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Underperform rating maintained
In Q1 2017, Mobil Oil Nigeria (Mobil) delivered a PBT decline of -15% y/y and the PBT missed our PBT estimate by around 10%. Similar to Total Nigeria (Total), gross margin compression completely offset benefits coming through from strong topline growth.
PAT was worse off because of a pension-related expense of N2.0bn following the conversion of a significant portion of the firm’s Defined Benefit Scheme to a Defined Contribution Scheme.
We cannot rule out further acquisition-related charges over subsequent quarters.
Following the negative earnings surprise in Q1 2017, we have cut our EPS forecasts over the 2017-19E period by 18% on average. Our new price target of N180.0 is down by a similar magnitude.
From current levels, we see an implied downside potential of - 46% and retain our Underperform rating on the stock.
Notwithstanding, we note that a tender offer to minority shareholders at a price similar to the acquisition deal price (N417/share) is a strong possibility, and would continue to influence trading patterns in the near term.
Year-to-date, Mobil shares have appreciated +19%, outperforming the NSE ASI by around 21%.
However, in the last month, the shares have underperformed the market, down -7.8% (ASI up +3%).
They are currently trading on a 2017E P/E multiple of 21.1x for an EPS growth of 13% in 2018E; this compares with a 2017E P/E multiple of 9.6x for an EPS decline of -14% in 2018E for Total.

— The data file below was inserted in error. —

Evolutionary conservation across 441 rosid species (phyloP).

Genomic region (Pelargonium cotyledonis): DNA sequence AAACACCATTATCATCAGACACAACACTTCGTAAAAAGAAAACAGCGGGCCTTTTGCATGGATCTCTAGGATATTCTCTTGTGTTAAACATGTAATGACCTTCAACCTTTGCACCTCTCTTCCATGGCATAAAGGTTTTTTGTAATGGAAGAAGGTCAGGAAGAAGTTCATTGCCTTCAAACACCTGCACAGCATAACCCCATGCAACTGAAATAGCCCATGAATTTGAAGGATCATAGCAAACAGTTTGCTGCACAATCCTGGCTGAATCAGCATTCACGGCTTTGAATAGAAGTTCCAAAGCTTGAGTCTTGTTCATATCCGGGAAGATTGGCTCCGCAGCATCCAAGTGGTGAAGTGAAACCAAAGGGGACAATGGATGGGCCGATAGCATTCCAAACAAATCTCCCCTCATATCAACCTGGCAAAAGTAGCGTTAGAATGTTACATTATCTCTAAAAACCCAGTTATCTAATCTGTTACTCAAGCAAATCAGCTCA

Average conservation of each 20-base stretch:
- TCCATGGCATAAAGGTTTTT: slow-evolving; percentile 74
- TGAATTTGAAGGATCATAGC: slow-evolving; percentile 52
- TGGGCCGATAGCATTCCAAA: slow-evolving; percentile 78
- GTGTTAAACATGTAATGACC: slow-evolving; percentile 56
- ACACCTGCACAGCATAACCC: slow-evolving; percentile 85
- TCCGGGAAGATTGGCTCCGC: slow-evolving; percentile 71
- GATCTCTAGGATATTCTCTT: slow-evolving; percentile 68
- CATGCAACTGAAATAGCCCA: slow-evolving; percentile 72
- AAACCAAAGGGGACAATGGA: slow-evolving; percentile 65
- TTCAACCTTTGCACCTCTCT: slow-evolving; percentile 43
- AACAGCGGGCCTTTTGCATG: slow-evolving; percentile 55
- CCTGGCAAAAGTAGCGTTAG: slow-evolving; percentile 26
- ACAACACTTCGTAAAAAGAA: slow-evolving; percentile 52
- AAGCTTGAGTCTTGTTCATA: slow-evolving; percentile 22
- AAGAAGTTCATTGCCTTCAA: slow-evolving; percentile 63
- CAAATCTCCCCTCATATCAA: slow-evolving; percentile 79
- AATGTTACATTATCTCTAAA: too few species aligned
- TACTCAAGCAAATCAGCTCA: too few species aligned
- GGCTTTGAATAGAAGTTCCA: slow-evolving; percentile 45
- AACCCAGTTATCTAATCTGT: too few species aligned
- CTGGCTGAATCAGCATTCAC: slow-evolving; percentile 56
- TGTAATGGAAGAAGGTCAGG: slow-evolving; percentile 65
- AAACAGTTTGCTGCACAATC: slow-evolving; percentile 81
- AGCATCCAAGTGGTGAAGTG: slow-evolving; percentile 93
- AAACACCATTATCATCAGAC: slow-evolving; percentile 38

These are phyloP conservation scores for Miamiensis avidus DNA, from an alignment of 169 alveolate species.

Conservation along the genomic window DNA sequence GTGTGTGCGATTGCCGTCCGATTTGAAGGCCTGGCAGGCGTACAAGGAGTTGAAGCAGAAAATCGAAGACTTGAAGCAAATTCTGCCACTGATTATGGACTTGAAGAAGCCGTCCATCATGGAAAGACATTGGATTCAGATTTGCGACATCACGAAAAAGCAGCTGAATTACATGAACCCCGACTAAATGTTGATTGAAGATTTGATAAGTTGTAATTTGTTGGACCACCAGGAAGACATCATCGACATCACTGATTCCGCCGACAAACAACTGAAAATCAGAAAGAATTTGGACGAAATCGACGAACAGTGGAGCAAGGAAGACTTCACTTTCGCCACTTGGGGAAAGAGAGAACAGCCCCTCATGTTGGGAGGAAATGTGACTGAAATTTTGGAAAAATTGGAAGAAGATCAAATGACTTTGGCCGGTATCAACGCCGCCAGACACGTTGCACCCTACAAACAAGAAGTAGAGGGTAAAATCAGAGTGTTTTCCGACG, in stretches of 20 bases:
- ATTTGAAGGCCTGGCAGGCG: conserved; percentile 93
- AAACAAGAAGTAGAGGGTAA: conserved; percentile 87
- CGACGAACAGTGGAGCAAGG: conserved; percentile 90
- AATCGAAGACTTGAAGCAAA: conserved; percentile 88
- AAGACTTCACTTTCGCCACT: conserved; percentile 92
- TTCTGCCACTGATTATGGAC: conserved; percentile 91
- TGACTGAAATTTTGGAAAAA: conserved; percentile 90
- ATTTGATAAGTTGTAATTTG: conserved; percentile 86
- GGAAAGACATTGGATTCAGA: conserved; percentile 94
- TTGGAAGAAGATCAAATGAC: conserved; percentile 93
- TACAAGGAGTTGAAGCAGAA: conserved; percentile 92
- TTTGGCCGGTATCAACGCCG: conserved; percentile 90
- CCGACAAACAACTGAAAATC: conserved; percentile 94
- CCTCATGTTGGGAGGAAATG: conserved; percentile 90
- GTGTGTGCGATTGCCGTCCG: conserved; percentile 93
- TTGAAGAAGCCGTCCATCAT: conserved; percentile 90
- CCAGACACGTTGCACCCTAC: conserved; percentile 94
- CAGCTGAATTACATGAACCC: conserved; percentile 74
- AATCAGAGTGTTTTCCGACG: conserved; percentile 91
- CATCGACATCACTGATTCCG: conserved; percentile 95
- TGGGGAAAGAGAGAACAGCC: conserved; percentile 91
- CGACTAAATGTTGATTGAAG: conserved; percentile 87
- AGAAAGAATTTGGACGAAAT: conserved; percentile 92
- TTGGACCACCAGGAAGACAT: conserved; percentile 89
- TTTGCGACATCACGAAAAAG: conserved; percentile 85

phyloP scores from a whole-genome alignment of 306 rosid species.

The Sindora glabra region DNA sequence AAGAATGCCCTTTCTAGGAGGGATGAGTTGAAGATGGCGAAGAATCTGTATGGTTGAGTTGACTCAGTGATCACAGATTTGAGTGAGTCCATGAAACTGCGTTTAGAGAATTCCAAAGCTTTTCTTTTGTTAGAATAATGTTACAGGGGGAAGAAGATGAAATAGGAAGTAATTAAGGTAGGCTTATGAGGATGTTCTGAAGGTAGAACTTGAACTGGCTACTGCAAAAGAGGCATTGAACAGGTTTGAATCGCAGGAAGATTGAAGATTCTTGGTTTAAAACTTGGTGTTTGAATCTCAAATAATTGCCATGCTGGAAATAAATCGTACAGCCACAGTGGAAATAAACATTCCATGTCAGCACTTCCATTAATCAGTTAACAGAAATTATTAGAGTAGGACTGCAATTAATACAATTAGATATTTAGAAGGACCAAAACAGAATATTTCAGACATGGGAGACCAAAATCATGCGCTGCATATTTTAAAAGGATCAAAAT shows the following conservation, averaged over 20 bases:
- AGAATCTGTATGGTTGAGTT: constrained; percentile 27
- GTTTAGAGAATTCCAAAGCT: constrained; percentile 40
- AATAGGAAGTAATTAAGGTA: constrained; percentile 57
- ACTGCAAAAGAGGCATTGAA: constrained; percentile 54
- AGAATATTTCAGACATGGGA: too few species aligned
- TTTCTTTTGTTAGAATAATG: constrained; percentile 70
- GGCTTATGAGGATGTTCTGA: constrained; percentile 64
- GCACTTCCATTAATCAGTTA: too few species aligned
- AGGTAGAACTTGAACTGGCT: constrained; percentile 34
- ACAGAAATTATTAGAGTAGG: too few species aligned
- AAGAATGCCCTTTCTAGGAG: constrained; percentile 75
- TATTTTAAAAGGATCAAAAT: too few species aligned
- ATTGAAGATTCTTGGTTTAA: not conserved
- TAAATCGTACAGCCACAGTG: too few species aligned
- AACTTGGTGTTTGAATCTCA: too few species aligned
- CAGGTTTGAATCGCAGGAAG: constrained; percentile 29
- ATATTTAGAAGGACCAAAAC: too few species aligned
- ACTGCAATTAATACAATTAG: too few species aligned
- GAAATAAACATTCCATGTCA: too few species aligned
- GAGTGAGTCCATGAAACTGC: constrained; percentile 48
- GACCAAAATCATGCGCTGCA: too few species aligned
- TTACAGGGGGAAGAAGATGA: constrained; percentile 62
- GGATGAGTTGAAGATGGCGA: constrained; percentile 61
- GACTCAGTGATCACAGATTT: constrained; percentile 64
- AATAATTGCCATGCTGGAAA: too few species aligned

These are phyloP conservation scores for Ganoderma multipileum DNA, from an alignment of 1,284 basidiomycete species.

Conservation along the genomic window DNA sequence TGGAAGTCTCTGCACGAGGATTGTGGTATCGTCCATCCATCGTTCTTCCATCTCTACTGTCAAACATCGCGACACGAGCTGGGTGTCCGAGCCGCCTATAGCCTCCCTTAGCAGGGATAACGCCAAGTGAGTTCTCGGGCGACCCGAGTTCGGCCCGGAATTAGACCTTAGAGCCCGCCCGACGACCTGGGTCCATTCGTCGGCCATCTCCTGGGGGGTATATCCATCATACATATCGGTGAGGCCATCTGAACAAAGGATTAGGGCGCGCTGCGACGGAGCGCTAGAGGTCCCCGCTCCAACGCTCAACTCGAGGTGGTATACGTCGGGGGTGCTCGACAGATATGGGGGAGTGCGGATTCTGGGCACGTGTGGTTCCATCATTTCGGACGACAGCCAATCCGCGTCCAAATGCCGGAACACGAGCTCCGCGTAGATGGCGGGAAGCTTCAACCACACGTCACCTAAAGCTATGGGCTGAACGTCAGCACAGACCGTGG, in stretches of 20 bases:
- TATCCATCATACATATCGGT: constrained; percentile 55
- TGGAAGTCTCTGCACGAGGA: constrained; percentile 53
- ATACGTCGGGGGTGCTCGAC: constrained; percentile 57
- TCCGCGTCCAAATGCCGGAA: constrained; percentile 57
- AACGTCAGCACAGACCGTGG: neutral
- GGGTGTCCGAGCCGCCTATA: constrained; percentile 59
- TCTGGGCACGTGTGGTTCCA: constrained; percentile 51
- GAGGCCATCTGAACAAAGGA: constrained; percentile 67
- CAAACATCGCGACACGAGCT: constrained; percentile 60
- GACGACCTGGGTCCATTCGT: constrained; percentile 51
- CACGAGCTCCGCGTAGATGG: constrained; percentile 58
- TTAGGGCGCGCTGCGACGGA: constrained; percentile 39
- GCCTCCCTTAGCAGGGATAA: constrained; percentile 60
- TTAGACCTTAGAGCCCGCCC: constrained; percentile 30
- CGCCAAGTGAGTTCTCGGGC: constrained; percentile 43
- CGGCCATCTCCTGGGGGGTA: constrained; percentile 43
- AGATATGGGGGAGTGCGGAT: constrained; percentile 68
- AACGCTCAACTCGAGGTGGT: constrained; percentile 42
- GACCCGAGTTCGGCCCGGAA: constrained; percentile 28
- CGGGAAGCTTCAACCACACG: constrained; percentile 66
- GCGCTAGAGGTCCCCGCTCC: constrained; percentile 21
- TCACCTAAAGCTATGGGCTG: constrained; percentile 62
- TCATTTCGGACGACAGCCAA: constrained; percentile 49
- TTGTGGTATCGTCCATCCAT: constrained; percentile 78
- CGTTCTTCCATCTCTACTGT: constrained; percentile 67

Q1 2017 PAT down significantly due to exceptional charge of N2bn
Q1 2017 sales grew 11% y/y to N25.2bn while PBT and PAT both declined y/y. PBT fell -15% y/y to N2.3bn but PAT declined much more to N13m.
Following the recent acquisition of a majority stake in Mobil by NIPCO a significant portion of the firm’s Defined Benefit Scheme was migrated to a Defined Contribution Scheme, leading to an actuarial loss of c.N2.0bn.
Additionally, a gross margin contraction of -480bps y/y to 12% more than offset any benefits coming through from the double-digit topline growth, a 13% y/y rise in other income and flattish opex, leading to the PBT decline of -15% y/y.
Sequentially, while sales were up 13% q/q, PBT declined by - 36% q/q. PAT was down significantly as a result of the actuarial loss stated above.
Compared with our estimates, while sales beat our N21.5bn forecast by 17%, PBT came in behind by 10% due to a negative surprise on the gross margin line.